Steve Bannon: Donald Trump's former right-hand man at the centre of a new political storm

Steve Bannon: Donald Trump's former right-hand man at the centre of a new political storm

Steve Bannon: Donald Trump's former right-hand man at the centre of a new political storm

Updated 4 January 2018, 11:15 AEDT

Who is Steve Bannon and why has the former chief strategist to US President Donald Trump come out firing in a new book taking aim at the administration's possible Russian connections?

Explosive new claims in a book about Donald Trump's White House have catapulted Steve Bannon back into the headlines.

Mr Bannon led Donald Trump's election campaign but was sacked from his position as chief strategist less than one year into the job.

So, who is Mr Bannon, what does he stand for, and why have he and Mr Trump fallen out?

Who is he?

The 63-year-old is a former Navy officer, Goldman Sachs investment banker and Hollywood movie producer.

Before being appointed CEO of Mr Trump's presidential campaign in August 2016, Mr Bannon was the executive chairman of Breitbart News, an American conservative news site which under his leadership became a forum for the "alt-right".

The "alt-right" is an umbrella term for a group of Americans who seek to eschew political correctness and break the current political system, but are viewed by critics as embracing neo-Nazis, white supremacists and anti-Semites.

Since leaving the White House Mr Bannon has returned to his executive post at Breitbart, which he has called his "killing machine".

Fun fact: Mr Bannon has made a fortune from reruns of the hit TV show Seinfeld.

As reported by the Daily Beast, he was made a stakeholder in the series after helping negotiate the sale of Castle Rock Entertainment, the production company behind the show.

What does he stand for?

Mr Bannon touts his anti-establishment credentials, styling himself as a champion of grassroots, working class Americans.

Here are some examples of Steve Bannon, in his own words:

"I'm a nationalist. I'm an economic nationalist. The globalists gutted the American working class and created a middle class in Asia. The issue now is about Americans looking to not get f***ed over."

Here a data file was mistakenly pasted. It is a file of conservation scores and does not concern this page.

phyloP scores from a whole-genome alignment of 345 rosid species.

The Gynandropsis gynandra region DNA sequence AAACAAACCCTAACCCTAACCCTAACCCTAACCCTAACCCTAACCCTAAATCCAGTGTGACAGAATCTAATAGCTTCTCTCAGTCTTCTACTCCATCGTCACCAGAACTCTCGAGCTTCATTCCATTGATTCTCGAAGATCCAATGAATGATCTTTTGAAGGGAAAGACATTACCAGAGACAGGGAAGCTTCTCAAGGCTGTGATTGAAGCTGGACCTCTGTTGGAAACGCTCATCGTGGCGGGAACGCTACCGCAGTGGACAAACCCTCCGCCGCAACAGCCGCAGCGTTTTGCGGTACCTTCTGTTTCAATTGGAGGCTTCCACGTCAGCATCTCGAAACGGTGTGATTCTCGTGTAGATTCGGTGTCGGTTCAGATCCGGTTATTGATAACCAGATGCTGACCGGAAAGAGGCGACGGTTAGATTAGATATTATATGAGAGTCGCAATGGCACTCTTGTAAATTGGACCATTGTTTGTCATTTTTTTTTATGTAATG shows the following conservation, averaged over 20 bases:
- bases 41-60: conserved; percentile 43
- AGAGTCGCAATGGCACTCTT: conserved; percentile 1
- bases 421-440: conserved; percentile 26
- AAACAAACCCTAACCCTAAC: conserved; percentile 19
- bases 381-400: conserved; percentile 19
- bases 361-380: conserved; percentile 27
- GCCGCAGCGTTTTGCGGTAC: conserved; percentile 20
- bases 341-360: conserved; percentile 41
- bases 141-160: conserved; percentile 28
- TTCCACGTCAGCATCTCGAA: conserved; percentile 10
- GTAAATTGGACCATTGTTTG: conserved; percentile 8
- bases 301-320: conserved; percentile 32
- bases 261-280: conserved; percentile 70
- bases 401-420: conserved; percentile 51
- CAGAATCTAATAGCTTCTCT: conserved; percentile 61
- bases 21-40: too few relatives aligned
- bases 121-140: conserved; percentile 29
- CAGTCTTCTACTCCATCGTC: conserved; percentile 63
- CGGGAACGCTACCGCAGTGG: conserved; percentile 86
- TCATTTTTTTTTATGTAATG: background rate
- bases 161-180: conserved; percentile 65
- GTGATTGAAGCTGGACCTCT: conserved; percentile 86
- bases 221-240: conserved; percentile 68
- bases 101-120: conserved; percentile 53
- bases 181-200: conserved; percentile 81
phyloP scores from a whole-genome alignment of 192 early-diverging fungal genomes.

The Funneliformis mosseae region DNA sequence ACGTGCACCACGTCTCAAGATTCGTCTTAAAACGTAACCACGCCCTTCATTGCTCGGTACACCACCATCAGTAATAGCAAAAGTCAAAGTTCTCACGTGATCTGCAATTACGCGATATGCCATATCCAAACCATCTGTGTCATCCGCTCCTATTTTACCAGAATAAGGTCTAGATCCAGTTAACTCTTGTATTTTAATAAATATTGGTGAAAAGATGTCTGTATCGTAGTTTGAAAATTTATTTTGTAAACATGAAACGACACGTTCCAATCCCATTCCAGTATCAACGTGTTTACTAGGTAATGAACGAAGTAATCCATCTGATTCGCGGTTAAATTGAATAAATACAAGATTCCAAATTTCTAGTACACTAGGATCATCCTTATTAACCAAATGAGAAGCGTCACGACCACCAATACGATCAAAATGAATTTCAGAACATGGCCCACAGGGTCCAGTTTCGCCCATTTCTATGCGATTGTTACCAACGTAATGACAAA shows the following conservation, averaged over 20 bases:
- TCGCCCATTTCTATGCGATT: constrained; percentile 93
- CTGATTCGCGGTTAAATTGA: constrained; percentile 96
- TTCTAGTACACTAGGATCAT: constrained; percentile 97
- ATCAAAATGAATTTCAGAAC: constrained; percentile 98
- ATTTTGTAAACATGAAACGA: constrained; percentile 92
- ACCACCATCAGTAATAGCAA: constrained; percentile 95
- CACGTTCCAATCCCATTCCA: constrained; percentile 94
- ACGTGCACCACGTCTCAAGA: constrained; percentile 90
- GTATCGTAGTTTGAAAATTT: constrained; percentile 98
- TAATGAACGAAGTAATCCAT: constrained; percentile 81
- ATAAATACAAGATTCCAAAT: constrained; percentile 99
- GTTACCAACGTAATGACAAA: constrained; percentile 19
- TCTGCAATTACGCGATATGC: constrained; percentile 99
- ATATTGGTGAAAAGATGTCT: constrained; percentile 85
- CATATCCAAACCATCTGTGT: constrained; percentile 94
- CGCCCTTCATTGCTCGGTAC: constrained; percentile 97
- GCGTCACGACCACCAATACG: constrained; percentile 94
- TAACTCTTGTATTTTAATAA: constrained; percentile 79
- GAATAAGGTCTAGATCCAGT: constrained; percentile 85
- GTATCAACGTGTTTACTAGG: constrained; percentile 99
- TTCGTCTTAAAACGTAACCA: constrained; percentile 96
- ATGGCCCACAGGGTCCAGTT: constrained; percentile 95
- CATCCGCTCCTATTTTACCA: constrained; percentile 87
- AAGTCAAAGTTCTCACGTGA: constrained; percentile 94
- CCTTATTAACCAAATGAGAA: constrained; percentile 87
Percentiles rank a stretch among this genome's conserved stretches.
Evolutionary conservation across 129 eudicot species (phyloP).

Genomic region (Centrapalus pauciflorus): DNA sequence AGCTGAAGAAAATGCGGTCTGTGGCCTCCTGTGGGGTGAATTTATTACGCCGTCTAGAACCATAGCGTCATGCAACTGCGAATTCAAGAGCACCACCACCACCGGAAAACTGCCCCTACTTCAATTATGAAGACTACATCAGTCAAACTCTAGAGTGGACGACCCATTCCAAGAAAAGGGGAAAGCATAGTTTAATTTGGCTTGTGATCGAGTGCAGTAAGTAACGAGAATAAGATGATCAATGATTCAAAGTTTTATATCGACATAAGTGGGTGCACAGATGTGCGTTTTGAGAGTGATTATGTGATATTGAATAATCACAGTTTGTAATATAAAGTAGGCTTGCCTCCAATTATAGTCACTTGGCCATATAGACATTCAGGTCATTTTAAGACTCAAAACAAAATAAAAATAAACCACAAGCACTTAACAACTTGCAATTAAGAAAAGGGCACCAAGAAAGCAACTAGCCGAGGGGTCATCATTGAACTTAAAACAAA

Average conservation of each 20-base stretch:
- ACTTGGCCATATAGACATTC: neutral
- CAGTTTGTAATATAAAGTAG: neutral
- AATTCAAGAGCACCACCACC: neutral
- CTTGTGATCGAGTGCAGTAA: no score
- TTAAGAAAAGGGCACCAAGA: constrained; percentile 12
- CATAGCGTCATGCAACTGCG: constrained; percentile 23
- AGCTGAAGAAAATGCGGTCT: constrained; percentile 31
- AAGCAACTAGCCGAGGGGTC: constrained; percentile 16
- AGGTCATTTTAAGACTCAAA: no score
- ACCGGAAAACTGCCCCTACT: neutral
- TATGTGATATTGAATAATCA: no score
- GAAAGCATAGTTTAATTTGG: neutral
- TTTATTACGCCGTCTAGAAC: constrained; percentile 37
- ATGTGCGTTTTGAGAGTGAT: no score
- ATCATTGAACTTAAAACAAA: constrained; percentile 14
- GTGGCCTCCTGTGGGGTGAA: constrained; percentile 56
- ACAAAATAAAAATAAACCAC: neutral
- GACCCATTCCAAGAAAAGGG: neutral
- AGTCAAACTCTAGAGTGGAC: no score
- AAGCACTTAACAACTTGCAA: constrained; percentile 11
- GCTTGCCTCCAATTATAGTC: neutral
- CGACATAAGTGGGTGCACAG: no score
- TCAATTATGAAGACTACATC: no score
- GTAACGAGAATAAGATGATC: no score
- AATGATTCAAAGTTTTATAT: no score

"The media bubble is the ultimate symbol of what's wrong with this country. It's just a circle of people talking to themselves who have no f***ing idea what's going on … It's a closed circle of information from which Hillary Clinton got all her information — and her confidence. That was our opening."

"Darkness is good. Dick Cheney. Darth Vader. Satan. That's power."

Under his leadership Breitbart mounted a campaign against Republican figures, including the speaker of the US House of Representatives, Paul Ryan.

But his campaign against the establishment backfired when he backed Alabama senate candidate Roy Moore as someone who would stand up against Washington elites.

Mr Moore's campaign was overshadowed by allegations of sexual misconduct with under-age girls, and he ended up losing to Democrat Doug Jones — the first time a Democrat had won in Alabama for 25 years.

In the 1990s, Mr Bannon's personal life was thrown into the spotlight when he was accused by his former wife Mary Louise Piccard of domestic abuse.

Charges brought against him were later dropped.

In a court filing during their divorce, Ms Piccard famously alleged that he "doesn't like Jews and that he doesn't like the way they raise their kids to be 'whiney brats'".

So what did he do for Trump?

As chief strategist and counsellor, Mr Bannon was a high-ranking assistant to Mr Trump, responsible for helping him execute his political game plan and manage his communications both inside government and with the public.

Mr Bannon pushed Mr Trump to follow through on some of his most contentious campaign promises, including his travel ban for people from some Muslim-majority nations, and his decision to pull out of the Paris climate change agreement.

But he also sparred with some of Mr Trump's closest advisers, including son-in-law Jared Kushner, and his relationship with the President soured as Mr Trump became increasingly annoyed at his adviser being credited for policy decisions being made inside the West Wing.

However, when Mr Bannon left the White House in August to purportedly continue the Trump agenda from the outside, the President was full of praise.

Mr Trump called him a "friend", said "I like Steve a lot", and thanked him for his service.

Today, things are very different.

White House press secretary Sarah Huckabee Sanders described Wolff's book as "trashy tabloid fiction" and says the President was "furious" when he learned about it.

She says it was Mr Bannon who gave the author access to the White House, and that any staffers who spoke to him did so at Mr Bannon's request.

ABC/wires